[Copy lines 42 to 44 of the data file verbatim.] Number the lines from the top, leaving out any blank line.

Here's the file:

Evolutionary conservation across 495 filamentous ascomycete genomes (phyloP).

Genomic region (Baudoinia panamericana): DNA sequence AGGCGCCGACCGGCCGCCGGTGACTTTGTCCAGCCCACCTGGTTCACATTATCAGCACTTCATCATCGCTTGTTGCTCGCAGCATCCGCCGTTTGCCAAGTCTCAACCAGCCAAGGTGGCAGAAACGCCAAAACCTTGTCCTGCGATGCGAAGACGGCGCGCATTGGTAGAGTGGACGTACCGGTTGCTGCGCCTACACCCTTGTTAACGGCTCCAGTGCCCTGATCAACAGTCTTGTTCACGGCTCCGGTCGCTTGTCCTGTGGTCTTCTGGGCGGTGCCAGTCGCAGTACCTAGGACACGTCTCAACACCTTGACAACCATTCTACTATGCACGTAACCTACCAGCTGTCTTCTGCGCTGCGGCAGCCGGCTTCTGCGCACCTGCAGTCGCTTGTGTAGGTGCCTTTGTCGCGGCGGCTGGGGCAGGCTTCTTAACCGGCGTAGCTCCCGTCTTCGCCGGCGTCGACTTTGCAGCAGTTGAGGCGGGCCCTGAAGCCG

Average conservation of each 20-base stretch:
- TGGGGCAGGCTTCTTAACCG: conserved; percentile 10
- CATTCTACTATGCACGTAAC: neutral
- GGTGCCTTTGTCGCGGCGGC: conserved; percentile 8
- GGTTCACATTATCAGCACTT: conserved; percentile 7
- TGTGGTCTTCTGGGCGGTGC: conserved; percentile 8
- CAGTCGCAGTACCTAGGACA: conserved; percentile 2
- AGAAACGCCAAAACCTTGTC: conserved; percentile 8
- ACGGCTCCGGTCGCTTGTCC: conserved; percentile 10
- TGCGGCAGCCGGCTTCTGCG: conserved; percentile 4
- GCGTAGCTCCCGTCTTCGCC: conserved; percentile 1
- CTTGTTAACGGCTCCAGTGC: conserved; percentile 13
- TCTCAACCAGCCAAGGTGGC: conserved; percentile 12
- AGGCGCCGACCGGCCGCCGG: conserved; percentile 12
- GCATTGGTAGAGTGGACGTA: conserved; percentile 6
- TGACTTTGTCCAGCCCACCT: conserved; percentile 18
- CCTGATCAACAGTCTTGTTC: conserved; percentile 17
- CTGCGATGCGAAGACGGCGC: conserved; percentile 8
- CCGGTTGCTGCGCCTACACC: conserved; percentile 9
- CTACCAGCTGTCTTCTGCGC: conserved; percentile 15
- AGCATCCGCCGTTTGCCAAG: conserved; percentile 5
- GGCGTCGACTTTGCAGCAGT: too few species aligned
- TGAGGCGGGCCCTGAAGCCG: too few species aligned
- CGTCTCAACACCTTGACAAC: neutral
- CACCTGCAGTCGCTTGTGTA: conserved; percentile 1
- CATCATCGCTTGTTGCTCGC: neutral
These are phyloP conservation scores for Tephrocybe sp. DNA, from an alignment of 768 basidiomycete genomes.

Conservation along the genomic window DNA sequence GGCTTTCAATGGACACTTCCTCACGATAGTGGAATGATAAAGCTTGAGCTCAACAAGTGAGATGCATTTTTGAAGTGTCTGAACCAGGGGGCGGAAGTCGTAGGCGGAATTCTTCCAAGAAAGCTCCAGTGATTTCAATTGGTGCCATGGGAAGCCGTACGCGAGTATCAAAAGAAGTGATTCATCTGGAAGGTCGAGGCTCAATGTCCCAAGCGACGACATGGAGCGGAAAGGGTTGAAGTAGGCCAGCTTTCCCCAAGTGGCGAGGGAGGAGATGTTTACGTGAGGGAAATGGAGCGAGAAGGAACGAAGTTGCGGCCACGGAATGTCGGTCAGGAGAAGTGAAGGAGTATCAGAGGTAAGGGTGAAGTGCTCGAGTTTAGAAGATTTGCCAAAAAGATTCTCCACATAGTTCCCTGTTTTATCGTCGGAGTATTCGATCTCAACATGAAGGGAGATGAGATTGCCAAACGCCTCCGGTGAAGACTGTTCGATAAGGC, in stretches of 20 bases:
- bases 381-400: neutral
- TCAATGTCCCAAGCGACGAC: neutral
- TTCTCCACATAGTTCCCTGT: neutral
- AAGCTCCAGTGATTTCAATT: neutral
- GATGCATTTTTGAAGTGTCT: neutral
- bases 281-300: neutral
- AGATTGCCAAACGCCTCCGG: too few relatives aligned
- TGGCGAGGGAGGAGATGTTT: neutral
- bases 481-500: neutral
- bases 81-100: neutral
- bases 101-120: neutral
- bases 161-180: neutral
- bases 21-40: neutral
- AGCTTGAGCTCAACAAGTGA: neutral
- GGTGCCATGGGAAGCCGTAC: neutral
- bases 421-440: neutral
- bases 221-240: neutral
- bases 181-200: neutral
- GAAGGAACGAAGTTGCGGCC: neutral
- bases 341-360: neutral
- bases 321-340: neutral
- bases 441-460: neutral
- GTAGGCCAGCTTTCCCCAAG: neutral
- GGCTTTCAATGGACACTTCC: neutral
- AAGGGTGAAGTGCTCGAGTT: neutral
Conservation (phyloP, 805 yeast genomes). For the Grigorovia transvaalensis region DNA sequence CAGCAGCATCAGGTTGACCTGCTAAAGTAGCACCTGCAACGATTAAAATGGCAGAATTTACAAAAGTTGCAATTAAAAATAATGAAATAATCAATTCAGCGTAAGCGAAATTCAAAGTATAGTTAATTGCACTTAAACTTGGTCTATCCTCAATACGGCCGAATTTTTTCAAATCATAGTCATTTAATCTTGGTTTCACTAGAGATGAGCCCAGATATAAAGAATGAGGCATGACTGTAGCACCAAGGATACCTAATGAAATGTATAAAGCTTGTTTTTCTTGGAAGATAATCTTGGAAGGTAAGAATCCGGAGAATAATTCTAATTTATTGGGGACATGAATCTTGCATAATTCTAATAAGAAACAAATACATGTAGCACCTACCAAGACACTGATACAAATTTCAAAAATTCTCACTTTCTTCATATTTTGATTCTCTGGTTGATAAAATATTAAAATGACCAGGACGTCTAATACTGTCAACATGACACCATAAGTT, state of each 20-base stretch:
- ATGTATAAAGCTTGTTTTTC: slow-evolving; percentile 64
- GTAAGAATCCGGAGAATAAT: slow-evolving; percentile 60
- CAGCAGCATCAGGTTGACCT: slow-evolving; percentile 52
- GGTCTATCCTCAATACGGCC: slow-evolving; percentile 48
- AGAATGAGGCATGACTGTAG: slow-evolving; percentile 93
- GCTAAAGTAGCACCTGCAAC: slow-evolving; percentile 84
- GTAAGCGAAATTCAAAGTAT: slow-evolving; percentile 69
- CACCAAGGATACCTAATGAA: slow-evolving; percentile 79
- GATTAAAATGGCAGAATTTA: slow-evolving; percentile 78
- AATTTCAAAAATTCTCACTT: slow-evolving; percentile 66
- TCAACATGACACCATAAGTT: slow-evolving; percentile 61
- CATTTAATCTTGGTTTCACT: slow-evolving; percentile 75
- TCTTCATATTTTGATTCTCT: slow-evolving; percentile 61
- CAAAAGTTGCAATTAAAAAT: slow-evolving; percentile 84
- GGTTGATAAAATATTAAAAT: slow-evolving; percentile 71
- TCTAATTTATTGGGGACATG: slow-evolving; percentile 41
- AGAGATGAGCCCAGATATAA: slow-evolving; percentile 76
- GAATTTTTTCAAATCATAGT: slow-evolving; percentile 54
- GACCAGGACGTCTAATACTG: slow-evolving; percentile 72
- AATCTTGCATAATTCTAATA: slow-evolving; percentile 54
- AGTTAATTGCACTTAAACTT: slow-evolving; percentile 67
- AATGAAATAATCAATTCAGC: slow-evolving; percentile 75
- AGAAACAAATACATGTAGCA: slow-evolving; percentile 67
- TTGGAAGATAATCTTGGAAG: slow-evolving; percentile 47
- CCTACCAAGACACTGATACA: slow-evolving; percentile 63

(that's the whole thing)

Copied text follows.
- bases 161-180: neutral
- bases 21-40: neutral
- AGCTTGAGCTCAACAAGTGA: neutral